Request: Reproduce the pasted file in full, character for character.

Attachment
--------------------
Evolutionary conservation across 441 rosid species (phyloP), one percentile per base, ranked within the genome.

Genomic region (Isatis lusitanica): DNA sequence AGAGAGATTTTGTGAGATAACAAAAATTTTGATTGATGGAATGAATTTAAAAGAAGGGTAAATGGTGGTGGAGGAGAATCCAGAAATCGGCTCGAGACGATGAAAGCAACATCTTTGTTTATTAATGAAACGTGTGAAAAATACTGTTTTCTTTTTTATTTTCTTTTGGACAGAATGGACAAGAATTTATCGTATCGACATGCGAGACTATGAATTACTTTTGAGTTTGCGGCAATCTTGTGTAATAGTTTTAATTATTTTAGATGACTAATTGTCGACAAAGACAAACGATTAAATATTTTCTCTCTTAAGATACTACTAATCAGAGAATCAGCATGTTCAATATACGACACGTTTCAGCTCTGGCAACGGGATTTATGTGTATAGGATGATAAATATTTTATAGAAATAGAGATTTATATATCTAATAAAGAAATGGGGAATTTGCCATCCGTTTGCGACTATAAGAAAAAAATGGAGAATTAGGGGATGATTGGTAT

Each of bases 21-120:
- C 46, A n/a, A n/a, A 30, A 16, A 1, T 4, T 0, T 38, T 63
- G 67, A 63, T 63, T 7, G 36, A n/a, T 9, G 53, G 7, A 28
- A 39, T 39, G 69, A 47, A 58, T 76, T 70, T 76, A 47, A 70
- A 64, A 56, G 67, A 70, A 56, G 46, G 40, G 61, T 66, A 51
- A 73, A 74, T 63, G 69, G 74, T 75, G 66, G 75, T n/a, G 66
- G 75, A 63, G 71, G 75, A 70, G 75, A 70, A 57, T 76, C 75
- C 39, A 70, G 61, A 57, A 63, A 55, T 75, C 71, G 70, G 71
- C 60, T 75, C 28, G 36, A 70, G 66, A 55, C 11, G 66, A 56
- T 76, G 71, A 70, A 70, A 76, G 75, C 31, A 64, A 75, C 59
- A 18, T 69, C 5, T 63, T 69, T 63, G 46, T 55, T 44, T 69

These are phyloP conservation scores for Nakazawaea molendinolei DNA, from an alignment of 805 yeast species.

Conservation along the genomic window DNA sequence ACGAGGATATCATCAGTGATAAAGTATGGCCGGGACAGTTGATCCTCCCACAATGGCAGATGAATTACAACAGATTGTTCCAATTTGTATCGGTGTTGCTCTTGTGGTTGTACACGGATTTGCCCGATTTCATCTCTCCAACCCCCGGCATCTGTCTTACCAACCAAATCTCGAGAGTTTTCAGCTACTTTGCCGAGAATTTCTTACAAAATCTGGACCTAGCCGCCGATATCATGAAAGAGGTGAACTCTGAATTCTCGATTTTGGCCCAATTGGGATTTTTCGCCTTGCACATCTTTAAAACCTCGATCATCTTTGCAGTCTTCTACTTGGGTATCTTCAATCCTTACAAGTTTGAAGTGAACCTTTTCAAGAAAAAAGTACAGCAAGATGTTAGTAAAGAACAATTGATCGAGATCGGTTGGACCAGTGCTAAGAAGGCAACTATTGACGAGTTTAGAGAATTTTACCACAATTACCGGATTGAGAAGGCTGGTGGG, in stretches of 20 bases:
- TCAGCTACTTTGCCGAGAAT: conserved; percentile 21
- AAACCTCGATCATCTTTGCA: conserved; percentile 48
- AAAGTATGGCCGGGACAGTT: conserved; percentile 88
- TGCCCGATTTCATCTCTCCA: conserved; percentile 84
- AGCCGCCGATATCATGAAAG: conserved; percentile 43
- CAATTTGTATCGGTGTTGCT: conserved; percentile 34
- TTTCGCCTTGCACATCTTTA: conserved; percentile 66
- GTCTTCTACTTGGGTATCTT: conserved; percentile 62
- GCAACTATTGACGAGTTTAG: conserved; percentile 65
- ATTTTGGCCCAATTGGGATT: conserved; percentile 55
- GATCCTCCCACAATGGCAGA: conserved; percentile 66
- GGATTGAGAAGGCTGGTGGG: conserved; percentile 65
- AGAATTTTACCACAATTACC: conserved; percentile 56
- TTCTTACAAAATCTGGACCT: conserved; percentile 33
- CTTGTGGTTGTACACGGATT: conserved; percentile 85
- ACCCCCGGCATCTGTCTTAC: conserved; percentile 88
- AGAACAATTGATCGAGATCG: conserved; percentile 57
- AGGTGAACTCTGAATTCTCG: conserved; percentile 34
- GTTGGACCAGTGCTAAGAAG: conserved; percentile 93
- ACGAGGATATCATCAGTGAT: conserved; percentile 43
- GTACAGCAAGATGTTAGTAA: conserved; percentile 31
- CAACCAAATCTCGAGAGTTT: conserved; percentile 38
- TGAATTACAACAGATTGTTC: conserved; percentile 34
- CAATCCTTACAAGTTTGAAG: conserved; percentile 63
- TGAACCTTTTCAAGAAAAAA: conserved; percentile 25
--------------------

Evolutionary conservation across 441 rosid species (phyloP), one percentile per base, ranked within the genome.

Genomic region (Isatis lusitanica): DNA sequence AGAGAGATTTTGTGAGATAACAAAAATTTTGATTGATGGAATGAATTTAAAAGAAGGGTAAATGGTGGTGGAGGAGAATCCAGAAATCGGCTCGAGACGATGAAAGCAACATCTTTGTTTATTAATGAAACGTGTGAAAAATACTGTTTTCTTTTTTATTTTCTTTTGGACAGAATGGACAAGAATTTATCGTATCGACATGCGAGACTATGAATTACTTTTGAGTTTGCGGCAATCTTGTGTAATAGTTTTAATTATTTTAGATGACTAATTGTCGACAAAGACAAACGATTAAATATTTTCTCTCTTAAGATACTACTAATCAGAGAATCAGCATGTTCAATATACGACACGTTTCAGCTCTGGCAACGGGATTTATGTGTATAGGATGATAAATATTTTATAGAAATAGAGATTTATATATCTAATAAAGAAATGGGGAATTTGCCATCCGTTTGCGACTATAAGAAAAAAATGGAGAATTAGGGGATGATTGGTAT

Each of bases 21-120:
- C 46, A n/a, A n/a, A 30, A 16, A 1, T 4, T 0, T 38, T 63
- G 67, A 63, T 63, T 7, G 36, A n/a, T 9, G 53, G 7, A 28
- A 39, T 39, G 69, A 47, A 58, T 76, T 70, T 76, A 47, A 70
- A 64, A 56, G 67, A 70, A 56, G 46, G 40, G 61, T 66, A 51
- A 73, A 74, T 63, G 69, G 74, T 75, G 66, G 75, T n/a, G 66
- G 75, A 63, G 71, G 75, A 70, G 75, A 70, A 57, T 76, C 75
- C 39, A 70, G 61, A 57, A 63, A 55, T 75, C 71, G 70, G 71
- C 60, T 75, C 28, G 36, A 70, G 66, A 55, C 11, G 66, A 56
- T 76, G 71, A 70, A 70, A 76, G 75, C 31, A 64, A 75, C 59
- A 18, T 69, C 5, T 63, T 69, T 63, G 46, T 55, T 44, T 69

These are phyloP conservation scores for Nakazawaea molendinolei DNA, from an alignment of 805 yeast species.

Conservation along the genomic window DNA sequence ACGAGGATATCATCAGTGATAAAGTATGGCCGGGACAGTTGATCCTCCCACAATGGCAGATGAATTACAACAGATTGTTCCAATTTGTATCGGTGTTGCTCTTGTGGTTGTACACGGATTTGCCCGATTTCATCTCTCCAACCCCCGGCATCTGTCTTACCAACCAAATCTCGAGAGTTTTCAGCTACTTTGCCGAGAATTTCTTACAAAATCTGGACCTAGCCGCCGATATCATGAAAGAGGTGAACTCTGAATTCTCGATTTTGGCCCAATTGGGATTTTTCGCCTTGCACATCTTTAAAACCTCGATCATCTTTGCAGTCTTCTACTTGGGTATCTTCAATCCTTACAAGTTTGAAGTGAACCTTTTCAAGAAAAAAGTACAGCAAGATGTTAGTAAAGAACAATTGATCGAGATCGGTTGGACCAGTGCTAAGAAGGCAACTATTGACGAGTTTAGAGAATTTTACCACAATTACCGGATTGAGAAGGCTGGTGGG, in stretches of 20 bases:
- TCAGCTACTTTGCCGAGAAT: conserved; percentile 21
- AAACCTCGATCATCTTTGCA: conserved; percentile 48
- AAAGTATGGCCGGGACAGTT: conserved; percentile 88
- TGCCCGATTTCATCTCTCCA: conserved; percentile 84
- AGCCGCCGATATCATGAAAG: conserved; percentile 43
- CAATTTGTATCGGTGTTGCT: conserved; percentile 34
- TTTCGCCTTGCACATCTTTA: conserved; percentile 66
- GTCTTCTACTTGGGTATCTT: conserved; percentile 62
- GCAACTATTGACGAGTTTAG: conserved; percentile 65
- ATTTTGGCCCAATTGGGATT: conserved; percentile 55
- GATCCTCCCACAATGGCAGA: conserved; percentile 66
- GGATTGAGAAGGCTGGTGGG: conserved; percentile 65
- AGAATTTTACCACAATTACC: conserved; percentile 56
- TTCTTACAAAATCTGGACCT: conserved; percentile 33
- CTTGTGGTTGTACACGGATT: conserved; percentile 85
- ACCCCCGGCATCTGTCTTAC: conserved; percentile 88
- AGAACAATTGATCGAGATCG: conserved; percentile 57
- AGGTGAACTCTGAATTCTCG: conserved; percentile 34
- GTTGGACCAGTGCTAAGAAG: conserved; percentile 93
- ACGAGGATATCATCAGTGAT: conserved; percentile 43
- GTACAGCAAGATGTTAGTAA: conserved; percentile 31
- CAACCAAATCTCGAGAGTTT: conserved; percentile 38
- TGAATTACAACAGATTGTTC: conserved; percentile 34
- CAATCCTTACAAGTTTGAAG: conserved; percentile 63
- TGAACCTTTTCAAGAAAAAA: conserved; percentile 25